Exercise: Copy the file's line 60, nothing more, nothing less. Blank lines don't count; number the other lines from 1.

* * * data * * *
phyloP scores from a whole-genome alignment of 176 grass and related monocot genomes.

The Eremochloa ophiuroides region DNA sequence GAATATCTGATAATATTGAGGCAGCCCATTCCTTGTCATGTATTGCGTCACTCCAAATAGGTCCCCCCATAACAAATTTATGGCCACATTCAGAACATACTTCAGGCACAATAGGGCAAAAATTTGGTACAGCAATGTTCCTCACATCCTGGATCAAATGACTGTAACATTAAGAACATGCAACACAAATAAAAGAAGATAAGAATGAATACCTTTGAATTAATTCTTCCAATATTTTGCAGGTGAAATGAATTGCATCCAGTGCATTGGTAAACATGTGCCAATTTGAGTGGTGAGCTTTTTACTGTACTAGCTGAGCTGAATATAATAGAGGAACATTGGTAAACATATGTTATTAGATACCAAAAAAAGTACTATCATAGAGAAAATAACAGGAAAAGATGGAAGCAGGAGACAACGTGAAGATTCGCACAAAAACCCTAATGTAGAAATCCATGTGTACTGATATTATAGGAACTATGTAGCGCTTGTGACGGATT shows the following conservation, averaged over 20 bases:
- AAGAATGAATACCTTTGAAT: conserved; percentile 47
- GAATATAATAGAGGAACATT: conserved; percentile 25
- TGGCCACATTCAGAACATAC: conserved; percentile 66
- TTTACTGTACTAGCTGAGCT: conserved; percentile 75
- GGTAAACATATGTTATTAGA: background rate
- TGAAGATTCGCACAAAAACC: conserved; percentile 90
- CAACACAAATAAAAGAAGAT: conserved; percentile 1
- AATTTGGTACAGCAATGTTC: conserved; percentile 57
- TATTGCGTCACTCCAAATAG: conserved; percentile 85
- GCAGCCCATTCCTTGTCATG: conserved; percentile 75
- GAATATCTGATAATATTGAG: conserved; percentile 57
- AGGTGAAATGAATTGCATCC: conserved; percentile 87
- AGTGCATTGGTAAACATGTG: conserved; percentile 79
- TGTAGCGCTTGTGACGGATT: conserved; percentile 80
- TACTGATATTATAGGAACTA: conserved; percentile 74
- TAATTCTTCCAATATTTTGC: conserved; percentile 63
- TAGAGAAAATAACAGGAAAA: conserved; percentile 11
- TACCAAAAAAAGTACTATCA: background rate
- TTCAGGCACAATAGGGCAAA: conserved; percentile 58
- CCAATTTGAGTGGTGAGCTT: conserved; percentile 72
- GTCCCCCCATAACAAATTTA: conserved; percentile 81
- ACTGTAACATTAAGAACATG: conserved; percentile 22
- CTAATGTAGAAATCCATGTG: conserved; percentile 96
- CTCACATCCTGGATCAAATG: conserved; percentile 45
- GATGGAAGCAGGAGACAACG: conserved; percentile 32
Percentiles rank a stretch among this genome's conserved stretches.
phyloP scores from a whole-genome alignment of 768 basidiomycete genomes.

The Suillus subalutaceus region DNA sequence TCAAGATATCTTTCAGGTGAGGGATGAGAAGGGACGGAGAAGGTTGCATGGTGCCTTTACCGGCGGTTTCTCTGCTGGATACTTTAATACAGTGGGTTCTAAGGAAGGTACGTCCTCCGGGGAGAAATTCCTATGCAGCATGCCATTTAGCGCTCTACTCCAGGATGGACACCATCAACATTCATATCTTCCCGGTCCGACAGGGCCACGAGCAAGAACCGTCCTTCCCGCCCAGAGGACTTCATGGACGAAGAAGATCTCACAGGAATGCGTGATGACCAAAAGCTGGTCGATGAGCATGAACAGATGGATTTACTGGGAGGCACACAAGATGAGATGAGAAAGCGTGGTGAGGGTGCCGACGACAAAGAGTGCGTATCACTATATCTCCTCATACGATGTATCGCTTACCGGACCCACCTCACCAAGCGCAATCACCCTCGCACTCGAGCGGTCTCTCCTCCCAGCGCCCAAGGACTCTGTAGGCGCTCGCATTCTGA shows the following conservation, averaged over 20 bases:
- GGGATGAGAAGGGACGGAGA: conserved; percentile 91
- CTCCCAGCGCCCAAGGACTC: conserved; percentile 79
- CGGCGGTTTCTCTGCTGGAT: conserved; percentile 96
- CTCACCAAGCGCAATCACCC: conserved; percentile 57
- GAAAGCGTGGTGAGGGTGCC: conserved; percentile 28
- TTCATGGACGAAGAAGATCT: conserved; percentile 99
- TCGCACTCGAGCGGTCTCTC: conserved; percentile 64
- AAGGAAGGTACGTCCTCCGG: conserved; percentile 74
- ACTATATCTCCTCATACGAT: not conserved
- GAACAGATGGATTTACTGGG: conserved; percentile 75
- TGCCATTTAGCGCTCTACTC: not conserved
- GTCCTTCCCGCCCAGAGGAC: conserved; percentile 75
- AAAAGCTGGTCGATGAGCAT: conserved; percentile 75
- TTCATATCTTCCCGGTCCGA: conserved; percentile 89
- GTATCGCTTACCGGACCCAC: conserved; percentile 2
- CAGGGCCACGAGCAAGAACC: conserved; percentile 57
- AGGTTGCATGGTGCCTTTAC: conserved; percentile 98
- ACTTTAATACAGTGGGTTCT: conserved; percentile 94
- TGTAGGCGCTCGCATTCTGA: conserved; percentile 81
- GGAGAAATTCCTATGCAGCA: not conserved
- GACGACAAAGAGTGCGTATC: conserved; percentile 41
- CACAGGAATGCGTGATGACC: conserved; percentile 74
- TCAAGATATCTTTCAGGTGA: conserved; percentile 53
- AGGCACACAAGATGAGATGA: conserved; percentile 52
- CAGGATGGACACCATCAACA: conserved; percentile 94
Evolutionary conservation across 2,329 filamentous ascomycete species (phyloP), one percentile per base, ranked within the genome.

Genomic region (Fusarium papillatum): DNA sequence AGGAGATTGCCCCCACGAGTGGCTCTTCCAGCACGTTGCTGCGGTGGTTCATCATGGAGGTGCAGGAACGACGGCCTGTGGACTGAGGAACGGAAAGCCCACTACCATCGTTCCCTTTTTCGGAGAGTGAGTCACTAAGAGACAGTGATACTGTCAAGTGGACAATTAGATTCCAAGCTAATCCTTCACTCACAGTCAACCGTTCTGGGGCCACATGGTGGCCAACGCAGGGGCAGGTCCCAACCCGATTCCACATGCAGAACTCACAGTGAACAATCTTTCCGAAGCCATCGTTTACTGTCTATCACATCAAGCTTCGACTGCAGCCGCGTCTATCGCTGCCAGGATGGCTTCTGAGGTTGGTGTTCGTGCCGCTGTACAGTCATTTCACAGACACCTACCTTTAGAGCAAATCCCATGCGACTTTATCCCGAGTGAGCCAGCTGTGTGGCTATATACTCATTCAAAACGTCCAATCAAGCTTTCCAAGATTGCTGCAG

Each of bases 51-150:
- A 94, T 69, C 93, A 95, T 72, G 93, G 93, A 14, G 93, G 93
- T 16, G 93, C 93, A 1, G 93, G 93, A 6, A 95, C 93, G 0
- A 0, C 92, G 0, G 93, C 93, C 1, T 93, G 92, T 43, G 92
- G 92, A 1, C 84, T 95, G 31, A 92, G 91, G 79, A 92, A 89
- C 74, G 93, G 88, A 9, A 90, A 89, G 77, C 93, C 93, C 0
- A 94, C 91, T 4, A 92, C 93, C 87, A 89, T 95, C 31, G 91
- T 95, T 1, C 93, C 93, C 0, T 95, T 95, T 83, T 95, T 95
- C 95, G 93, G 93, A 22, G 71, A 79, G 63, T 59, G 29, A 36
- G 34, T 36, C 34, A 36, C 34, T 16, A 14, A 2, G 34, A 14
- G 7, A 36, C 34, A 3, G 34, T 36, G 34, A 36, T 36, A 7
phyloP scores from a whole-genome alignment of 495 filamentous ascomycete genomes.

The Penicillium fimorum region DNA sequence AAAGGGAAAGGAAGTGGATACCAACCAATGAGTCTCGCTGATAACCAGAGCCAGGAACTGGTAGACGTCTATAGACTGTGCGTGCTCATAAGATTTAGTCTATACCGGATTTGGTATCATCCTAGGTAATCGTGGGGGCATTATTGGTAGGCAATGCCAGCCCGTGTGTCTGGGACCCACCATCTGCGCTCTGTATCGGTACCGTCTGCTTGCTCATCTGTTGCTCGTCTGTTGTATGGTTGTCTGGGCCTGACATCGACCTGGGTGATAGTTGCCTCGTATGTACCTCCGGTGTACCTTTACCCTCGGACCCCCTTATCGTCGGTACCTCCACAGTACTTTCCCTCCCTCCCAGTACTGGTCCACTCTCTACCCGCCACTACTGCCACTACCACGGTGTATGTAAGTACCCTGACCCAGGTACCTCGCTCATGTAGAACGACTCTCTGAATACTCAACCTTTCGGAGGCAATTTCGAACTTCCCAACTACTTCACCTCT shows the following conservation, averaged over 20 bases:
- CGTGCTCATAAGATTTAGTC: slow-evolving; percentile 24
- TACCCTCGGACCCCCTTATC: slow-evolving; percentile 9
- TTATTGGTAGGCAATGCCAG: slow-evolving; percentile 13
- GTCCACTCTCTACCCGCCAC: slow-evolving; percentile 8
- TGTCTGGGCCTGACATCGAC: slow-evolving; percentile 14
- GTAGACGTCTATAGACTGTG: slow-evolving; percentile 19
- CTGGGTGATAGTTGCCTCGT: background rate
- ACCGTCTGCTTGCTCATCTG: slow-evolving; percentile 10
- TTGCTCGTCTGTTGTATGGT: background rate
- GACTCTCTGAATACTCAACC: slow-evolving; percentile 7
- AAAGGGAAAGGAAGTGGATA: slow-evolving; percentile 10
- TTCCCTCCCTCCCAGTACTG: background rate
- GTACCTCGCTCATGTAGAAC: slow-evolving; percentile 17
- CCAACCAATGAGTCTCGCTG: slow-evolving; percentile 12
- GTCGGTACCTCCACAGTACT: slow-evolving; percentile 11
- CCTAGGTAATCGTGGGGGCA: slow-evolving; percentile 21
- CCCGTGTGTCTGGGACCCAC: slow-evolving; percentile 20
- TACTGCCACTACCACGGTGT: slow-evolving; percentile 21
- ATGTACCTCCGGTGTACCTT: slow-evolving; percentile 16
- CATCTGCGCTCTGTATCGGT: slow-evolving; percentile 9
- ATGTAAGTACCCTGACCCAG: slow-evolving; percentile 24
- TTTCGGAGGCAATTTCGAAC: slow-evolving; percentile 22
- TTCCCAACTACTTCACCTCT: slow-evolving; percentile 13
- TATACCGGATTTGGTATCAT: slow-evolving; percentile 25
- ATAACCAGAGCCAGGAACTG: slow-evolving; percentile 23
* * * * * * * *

- T 16, G 93, C 93, A 1, G 93, G 93, A 6, A 95, C 93, G 0